“Few would disagree with the idea that it was Diana who helped lift the stigma once associated with AIDS victims,” writes McGinty. “By visiting hospitals and hospices and being photographed holding the hands of AIDS sufferers, she helped change public perceptions about how the disease can be transmitted and lifted the status of sufferers from that of modern-day lepers.”
And AIDS was just one of many issues she took on.
“The image of her in white shirt, beige trousers and brown leather loafers wearing a plastic vizor and metal bomb proof breast plate while standing in a minefield in Angola did more to highlight the issue of landmines than any previous campaign,” says McGinty.
Or, as the Express put it: “Thanks largely to Diana, one million landmines which could have killed or maimed were cleared and Prince Harry has since picked up the baton.”
The Express estimates that Diana was involved in more than 200 charities, and while her impact on those specific charities in undeniable, she played an even more important role in the raising the profile of celebrity activism and the place of the royals as patrons.
“Diana’s impact on charity is probably more significant than any other person’s in the 20th century,” said Stephen Lee, director of the UK Institute of Charity Fundraising Managers.
• One legacy of Diana’s death was its impact on the way the media covers the royal family. That’s a subject that CBS This Morning looked at today:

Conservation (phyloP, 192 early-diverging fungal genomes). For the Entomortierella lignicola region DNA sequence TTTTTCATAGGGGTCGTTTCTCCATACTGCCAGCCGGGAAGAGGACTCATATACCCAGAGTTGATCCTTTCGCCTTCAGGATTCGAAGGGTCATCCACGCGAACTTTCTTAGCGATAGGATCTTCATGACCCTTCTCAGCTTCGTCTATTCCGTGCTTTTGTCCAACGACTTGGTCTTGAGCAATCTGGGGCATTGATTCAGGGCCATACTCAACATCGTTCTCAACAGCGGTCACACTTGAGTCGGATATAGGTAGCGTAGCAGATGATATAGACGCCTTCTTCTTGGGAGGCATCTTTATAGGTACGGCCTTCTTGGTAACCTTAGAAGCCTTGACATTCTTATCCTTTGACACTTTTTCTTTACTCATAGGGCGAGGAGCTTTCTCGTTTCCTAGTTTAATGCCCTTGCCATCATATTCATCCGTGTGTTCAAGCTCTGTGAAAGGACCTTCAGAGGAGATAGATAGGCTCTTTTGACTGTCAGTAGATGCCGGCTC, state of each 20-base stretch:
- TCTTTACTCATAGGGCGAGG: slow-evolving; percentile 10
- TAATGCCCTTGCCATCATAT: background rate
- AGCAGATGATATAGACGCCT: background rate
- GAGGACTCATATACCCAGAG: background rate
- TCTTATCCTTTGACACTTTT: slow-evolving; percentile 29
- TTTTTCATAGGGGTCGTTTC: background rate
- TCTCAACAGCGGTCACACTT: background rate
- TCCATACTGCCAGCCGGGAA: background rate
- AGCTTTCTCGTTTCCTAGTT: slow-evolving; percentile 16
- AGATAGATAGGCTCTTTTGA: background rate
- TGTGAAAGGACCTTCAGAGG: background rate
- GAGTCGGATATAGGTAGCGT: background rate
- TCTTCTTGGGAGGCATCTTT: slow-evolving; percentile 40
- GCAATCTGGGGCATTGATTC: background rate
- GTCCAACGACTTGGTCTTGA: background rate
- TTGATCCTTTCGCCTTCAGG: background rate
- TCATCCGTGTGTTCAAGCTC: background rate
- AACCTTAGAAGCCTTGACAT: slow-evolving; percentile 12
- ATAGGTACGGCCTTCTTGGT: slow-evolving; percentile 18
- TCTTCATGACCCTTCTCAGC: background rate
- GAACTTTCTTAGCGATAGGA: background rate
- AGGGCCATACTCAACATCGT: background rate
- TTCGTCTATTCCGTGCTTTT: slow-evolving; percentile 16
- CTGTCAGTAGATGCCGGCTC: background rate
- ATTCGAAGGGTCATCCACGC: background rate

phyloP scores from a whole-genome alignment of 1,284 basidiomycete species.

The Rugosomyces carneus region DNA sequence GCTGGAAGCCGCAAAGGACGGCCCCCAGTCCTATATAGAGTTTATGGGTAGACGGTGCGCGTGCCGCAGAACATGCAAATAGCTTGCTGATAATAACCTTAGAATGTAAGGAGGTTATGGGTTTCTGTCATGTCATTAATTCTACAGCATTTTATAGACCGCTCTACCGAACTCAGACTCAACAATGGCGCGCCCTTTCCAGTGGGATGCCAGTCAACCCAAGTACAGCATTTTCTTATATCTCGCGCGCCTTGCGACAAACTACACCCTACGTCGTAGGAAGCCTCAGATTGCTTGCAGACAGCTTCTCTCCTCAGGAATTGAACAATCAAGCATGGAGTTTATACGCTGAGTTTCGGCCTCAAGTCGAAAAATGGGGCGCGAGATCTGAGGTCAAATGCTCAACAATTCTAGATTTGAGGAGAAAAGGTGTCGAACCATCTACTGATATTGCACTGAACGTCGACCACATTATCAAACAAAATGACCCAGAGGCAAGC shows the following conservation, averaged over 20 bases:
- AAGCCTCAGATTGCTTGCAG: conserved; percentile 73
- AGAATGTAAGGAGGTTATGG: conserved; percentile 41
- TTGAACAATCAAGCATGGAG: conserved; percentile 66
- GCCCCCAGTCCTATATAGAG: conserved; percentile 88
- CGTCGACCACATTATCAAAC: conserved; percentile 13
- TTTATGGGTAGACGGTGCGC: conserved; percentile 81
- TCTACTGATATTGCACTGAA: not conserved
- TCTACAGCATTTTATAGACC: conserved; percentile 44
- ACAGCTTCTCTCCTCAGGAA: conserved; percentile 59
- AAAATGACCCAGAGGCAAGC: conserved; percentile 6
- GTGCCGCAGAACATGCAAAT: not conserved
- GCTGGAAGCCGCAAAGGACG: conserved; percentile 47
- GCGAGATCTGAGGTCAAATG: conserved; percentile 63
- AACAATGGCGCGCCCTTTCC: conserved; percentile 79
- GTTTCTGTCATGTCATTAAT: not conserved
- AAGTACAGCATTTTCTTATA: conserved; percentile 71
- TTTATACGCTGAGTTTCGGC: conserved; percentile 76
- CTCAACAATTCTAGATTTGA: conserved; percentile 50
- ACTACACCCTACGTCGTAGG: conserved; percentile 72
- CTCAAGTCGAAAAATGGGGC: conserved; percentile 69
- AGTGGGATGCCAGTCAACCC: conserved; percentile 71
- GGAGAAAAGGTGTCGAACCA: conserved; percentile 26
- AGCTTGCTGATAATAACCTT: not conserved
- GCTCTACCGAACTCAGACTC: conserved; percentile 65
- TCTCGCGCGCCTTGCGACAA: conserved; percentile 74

• Then there’s the fashion legacy. Just as Kate Middleton’s clothes are endlessly analyzed today, so were Diana’s. Her wedding dress is still discussed today, as is what she wore both before and after her divorce from Prince Charles.
“Though Diana’s looks were always elegant,” writes the Today show’s The Look, “they were cutting-edge enough to embrace trends that today’s woman is still happy to wear.”
• There are some observers, however, who believe that Diana’s legacy is not being recognized enough, especially by the royal family itself.
“This is the moment when Diana starts to slip away into history, the tipping point after which the public’s experiences of her as a living Princess will be outweighed by the time without her,” writes columnist Charlotte Germane in The Morton Report.
Germane says that current royals are engaged in a “campaign to minimize her in her country’s history,” and she terms it “shameful.” Commemorations and even images of Diana, she argues, have been completely absent during official observances of the Diamond Jubilee.
Germane says that the only significant public royal recognitions of the princess have come from her two sons, both of whom “are taking up her special causes.”
• Two feature films are being made about Diana. The first, scheduled to be released next February, features Naomi Watts as the princess and reportedly focuses on the last two years of her life and her romance with heart surgeon Dr. Hasnat Khan (who is being portrayed by Naveen Andrews from Lost.)
While shooting a scene in which Diana is besieged by paparazzi in London, Watts recently found herself, “in a case of life imitating art,” wrote the New York Daily News, “caught on camera by real photographers staking out the set.”
A second film, based on a book by one of Diana’s former bodyguards and produced by The Iron Lady’s Stephen Evans, is supposed to start filming next year.